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Read Charles O’Malley, The Irish Dragoon Volume I Part 73

Charles O’Malley, The Irish Dragoon is a web novel completed by Charles James Lever.
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“Was Conyers ever out with Trevyllian?”

“Not as a, I believe. The report is, however, that he knows more about him than other people, as Tom certainly does of everybody.”

“It is rather a new thing for Trevyllian to refuse a meeting. They say, O’Malley, he has heard of your shooting.”

“No, no,” said another; “he cares very little for any man’s pistol. If the story be true, he fires a second or two before his adversary; at least, it was in that way he killed Carysfort.”

“Here comes the great O’Shaughnessy!” cried some one at the window; and the next moment the heavy gallop of a horse was heard along the causeway. In an instant we all rushed to the door to receive him.

“It’s all right, lads!” cried he, as he came up. “We have him this time!”

“How?” “When?” “Why?” “In what way have you managed?” fell from a dozen voices, as the major elbowed his way through the crowd to the sitting-room.

“In the first place,” said O’Shanghnessy, drawing a long breath, “I have promised secrecy as to the steps of this transaction; secondly, if I hadn’t, it would puzzle me to break it, for I’ll be hanged if I know more than yourselves. Tom Conyers wrote me a few lines for Trevyllian, and Trevyllian pledges himself to meet our friend; and that’s all we need know or care for.”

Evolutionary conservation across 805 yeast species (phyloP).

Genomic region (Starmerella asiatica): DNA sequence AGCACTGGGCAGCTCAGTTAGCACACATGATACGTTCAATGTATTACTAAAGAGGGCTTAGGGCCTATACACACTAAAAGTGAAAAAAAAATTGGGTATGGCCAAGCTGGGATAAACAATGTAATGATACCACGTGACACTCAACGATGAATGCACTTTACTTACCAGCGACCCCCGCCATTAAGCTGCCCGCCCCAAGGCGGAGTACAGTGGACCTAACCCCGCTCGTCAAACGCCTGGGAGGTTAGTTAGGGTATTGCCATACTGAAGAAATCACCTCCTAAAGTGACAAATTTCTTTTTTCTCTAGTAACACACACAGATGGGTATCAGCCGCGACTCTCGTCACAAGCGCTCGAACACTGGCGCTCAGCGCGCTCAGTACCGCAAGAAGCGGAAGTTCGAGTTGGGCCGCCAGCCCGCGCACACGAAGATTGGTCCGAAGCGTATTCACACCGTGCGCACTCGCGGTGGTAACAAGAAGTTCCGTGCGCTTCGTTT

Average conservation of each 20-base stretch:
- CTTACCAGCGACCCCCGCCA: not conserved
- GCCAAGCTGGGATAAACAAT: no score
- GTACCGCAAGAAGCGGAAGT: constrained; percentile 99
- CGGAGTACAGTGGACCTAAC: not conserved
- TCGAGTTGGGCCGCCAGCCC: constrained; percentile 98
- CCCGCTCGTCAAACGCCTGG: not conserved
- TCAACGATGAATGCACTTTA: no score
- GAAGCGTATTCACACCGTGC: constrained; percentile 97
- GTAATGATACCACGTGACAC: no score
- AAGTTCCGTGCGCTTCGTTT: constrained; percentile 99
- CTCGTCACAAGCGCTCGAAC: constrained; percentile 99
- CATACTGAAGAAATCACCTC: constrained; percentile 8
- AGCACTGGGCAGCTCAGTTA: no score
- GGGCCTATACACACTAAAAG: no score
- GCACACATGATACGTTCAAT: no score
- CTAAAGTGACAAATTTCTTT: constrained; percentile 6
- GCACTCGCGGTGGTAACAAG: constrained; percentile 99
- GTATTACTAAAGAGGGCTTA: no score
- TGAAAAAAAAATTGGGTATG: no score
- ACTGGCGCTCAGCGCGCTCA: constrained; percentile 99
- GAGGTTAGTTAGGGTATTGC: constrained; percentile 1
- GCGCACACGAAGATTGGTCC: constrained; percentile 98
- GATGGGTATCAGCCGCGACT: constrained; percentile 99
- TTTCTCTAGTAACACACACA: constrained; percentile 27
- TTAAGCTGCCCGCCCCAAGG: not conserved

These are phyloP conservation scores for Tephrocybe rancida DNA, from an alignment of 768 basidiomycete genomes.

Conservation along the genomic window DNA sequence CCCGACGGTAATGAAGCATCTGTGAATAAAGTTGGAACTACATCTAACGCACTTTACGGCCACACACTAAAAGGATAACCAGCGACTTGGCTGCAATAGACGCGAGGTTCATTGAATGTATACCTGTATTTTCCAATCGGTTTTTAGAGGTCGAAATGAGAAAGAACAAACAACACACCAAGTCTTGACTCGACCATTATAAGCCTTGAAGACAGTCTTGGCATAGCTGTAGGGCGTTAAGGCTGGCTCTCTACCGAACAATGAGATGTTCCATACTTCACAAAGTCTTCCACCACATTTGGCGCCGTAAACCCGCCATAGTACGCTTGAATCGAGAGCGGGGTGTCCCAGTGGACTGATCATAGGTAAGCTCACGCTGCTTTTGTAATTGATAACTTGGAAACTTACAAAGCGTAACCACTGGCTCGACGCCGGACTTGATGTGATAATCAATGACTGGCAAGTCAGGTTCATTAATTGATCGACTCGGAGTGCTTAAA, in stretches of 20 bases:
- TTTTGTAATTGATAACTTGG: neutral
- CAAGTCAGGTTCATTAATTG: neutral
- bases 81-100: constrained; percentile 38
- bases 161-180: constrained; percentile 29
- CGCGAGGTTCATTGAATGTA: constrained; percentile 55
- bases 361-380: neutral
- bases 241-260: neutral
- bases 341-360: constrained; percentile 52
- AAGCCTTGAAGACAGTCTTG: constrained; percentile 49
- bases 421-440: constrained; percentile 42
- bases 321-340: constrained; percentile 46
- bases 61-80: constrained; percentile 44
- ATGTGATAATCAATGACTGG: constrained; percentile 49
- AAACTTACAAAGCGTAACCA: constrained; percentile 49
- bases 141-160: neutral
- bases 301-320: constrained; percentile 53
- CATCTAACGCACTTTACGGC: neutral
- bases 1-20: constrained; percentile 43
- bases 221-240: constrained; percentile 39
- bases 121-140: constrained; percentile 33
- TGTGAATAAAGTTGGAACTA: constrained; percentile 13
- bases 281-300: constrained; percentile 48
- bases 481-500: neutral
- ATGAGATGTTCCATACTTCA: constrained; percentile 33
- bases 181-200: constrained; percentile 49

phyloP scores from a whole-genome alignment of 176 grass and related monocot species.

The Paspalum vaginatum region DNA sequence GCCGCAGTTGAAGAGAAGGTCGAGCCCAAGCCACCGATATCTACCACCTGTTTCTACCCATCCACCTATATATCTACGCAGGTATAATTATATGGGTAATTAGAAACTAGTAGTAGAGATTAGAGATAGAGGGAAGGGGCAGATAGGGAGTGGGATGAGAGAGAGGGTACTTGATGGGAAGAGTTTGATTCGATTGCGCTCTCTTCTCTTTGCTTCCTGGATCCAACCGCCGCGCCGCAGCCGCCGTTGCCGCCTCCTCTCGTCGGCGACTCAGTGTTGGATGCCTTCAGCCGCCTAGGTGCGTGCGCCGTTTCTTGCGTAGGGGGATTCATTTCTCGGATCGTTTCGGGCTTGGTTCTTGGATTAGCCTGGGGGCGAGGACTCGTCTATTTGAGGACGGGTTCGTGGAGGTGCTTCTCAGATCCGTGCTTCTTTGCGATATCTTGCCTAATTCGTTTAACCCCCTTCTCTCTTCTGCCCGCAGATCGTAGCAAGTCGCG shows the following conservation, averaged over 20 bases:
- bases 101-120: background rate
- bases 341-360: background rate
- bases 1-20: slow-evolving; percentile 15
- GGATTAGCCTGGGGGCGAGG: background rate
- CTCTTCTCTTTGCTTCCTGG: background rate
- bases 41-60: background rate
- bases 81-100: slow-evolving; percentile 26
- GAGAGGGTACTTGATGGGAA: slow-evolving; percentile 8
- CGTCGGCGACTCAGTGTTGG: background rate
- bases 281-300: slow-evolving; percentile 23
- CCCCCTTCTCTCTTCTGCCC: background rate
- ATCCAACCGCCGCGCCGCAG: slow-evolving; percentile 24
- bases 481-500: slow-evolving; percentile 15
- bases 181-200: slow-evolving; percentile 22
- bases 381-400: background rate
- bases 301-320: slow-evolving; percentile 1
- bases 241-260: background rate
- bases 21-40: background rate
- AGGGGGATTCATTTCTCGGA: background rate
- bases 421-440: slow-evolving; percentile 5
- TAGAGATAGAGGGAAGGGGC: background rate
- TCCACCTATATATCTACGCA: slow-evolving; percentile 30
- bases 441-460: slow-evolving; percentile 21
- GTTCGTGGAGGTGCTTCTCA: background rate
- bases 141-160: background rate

“Then you have seen Trevyllian this morning?”

“No; Beaufort met me at the village. But even now it seems this affair is never to come off. Trevyllian has been sent with a forage party towards Lesco. However, that can’t be a long absence. But, for Heaven’s sake, let me have some breakfast!”

While O’Shaughnessy proceeded to attack the viands before him, the others chatted about in little groups; but all wore the pleased and happy looks of men who had rescued their friend from a menaced danger. As for myself, my heart swelled with grat.i.tude to the kind fellows around me.

“How has Conyers a.s.sisted us at this juncture?” was my first question to O’Shaughnessy, when we were once more alone.

“I am not at liberty to speak on that subject, Charley. But be satisfied the reasons for which Trevyllian meets you are fair and honorable.”

“I am content.”

“The only thing now to be done is to have the meeting as soon as possible.”

“We are all agreed upon that point,” said I; “and the more so as the matter had better be decided before Sir Arthur’s return.”

“Quite true. And now, O’Malley, you had better join your people as soon as may be, and it will put a stop to all talking about the matter.”